Hello Listserve World!
My challenge for you today:
Think of someone, or a group of people, who you disagree with, or get really frustrated by.
Now take a moment to think about how they got to where they are. Why might they believe the things they do? What circumstances, environments, influences, could have brought them to where they are? How do those things differ from your own circumstances?
What could you learn from their perspective?
Most importantly: if you were in their shoes, would you believe or act any differently than they do?
As someone who grew up in one (political, religious, worldview, etc) mindset, and has done nearly a 180 in terms of switching viewpoints, it can feel really painful to see people with my past views and people with my present views clash in such impersonal, attacking, and stubborn ways – because I can see myself and people I love on both sides.
I never would have become the person I am today, with the views that I have now, if I were only ever attacked for what I believed. And the people I now disagree with will never even be interested in seeing the world the way I do now if I just call them stupid or wrong for not agreeing with me. Yet I feel like that’s most of the discourse I see today – shaming people we disagree with, name-calling, writing them off.
I had no control over the setting I was born into. I did have control over the way I sought new perspectives when I got older, and the way I had conversations about topics I was curious about, and topics I became passionate about.
I’ve come to believe that everyone is a product of their environment and their genes. What I mean by that, is that if you were in someone else’s shoes, you would be the exact same person. Yes, I’m including everyone in that: from the person you disagree with, to the homeless woman on the corner, to the total asshole at the store, to Kim Kardashian, OJ Simpson, Donald Trump and Hillary Clinton. (yes, I realize that is a very strange list.)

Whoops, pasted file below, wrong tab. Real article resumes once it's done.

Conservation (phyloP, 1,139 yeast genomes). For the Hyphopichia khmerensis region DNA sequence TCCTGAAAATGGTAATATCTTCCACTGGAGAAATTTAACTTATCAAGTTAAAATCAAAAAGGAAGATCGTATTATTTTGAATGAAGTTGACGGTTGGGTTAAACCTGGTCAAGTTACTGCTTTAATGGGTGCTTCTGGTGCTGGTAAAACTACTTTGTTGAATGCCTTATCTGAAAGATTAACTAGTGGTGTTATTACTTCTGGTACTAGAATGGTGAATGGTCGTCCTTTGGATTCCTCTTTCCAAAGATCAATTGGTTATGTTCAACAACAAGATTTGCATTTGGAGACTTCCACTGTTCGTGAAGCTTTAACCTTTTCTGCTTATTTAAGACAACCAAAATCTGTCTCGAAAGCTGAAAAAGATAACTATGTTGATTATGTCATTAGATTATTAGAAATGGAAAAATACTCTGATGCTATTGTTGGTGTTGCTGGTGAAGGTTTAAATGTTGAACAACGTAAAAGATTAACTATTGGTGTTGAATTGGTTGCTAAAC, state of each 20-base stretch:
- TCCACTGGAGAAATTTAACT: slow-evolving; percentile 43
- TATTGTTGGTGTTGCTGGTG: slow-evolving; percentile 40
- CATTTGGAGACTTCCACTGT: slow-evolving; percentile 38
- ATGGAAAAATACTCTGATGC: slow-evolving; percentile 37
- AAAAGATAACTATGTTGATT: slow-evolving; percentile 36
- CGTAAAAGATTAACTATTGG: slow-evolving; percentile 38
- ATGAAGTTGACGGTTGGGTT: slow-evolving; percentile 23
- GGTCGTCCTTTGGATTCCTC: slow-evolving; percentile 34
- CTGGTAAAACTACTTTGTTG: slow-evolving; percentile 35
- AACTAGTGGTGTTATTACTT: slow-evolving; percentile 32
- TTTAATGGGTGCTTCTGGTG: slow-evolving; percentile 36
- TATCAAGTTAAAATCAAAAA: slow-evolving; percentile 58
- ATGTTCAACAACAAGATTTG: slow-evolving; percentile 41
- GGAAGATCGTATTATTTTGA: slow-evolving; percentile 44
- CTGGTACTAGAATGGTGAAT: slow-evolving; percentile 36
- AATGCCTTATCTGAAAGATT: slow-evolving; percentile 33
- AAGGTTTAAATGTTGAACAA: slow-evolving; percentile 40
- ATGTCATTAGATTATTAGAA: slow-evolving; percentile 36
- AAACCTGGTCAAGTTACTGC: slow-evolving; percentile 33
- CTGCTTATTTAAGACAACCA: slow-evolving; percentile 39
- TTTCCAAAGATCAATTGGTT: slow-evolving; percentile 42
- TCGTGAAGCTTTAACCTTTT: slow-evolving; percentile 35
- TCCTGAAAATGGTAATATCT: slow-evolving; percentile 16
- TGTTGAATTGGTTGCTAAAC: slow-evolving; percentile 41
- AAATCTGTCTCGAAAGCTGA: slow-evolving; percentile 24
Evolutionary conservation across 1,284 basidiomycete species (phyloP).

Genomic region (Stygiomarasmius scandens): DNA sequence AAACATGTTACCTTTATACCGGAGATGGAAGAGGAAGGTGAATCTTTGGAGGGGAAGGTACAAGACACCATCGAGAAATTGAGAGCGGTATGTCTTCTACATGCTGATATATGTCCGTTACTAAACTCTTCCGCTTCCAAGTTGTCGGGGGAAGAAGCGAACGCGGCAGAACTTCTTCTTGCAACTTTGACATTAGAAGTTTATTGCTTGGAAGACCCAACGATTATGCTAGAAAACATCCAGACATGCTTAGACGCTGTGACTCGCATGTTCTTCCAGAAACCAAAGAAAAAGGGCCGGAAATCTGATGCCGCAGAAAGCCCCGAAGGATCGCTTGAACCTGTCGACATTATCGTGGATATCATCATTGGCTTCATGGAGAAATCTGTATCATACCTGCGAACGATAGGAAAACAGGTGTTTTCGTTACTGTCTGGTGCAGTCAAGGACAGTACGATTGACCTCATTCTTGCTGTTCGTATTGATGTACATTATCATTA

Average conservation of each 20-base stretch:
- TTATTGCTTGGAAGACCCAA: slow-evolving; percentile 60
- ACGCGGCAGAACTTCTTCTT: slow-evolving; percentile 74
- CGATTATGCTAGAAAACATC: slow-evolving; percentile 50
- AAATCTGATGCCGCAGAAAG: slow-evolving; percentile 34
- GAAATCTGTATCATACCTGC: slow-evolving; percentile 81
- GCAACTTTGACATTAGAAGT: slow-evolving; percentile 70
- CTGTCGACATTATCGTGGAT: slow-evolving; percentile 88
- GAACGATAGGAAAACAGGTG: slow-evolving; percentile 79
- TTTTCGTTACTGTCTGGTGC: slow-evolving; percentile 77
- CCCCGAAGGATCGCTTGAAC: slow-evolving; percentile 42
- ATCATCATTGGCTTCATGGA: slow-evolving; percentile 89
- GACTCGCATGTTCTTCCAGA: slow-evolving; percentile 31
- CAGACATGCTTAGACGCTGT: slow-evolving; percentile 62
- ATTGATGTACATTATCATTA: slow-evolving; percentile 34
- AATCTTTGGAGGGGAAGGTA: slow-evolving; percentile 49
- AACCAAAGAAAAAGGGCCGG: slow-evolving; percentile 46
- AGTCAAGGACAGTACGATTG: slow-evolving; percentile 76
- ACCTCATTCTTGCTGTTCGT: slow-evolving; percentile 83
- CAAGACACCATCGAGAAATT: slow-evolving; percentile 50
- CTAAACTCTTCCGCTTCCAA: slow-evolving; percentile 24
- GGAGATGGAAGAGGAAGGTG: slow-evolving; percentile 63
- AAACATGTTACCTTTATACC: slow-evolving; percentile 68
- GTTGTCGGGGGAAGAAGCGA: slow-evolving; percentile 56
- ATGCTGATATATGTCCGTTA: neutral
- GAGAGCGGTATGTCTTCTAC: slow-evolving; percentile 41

I think of it as radical empathy. And it can be really hard. But whenever I remember it and take a moment to think about it, it changes the way I interact with people and think about the world. It brings me closer to people I might normally distance myself from. I also learn more. By thinking: “what made the cult leader Jim Jones who he was?” rather than just thinking of him as crazy, I start to think about how, as fellow humans, we may be more alike than different.
I truly believe that if every single one of us thinks about the world, and our fellow humans in this way, we would be more productive in our conversations, in our solutions to problems, and in our love for each other.
So there’s my challenge for you. In writing this email, I realized I’d let my own empathy kind of fall by the wayside – so it will be my challenge today as well.
I’ve written to you all before, about two months ago, when I was leaving my Missouri home to move to Sydney, Australia. I was touched by the number of people who reached out. This is a lovely community. I’m now settled in Sydney and loving it!
(But shoutout to my city St. Louis and alma mater WashU for hosting the second presidential debate!)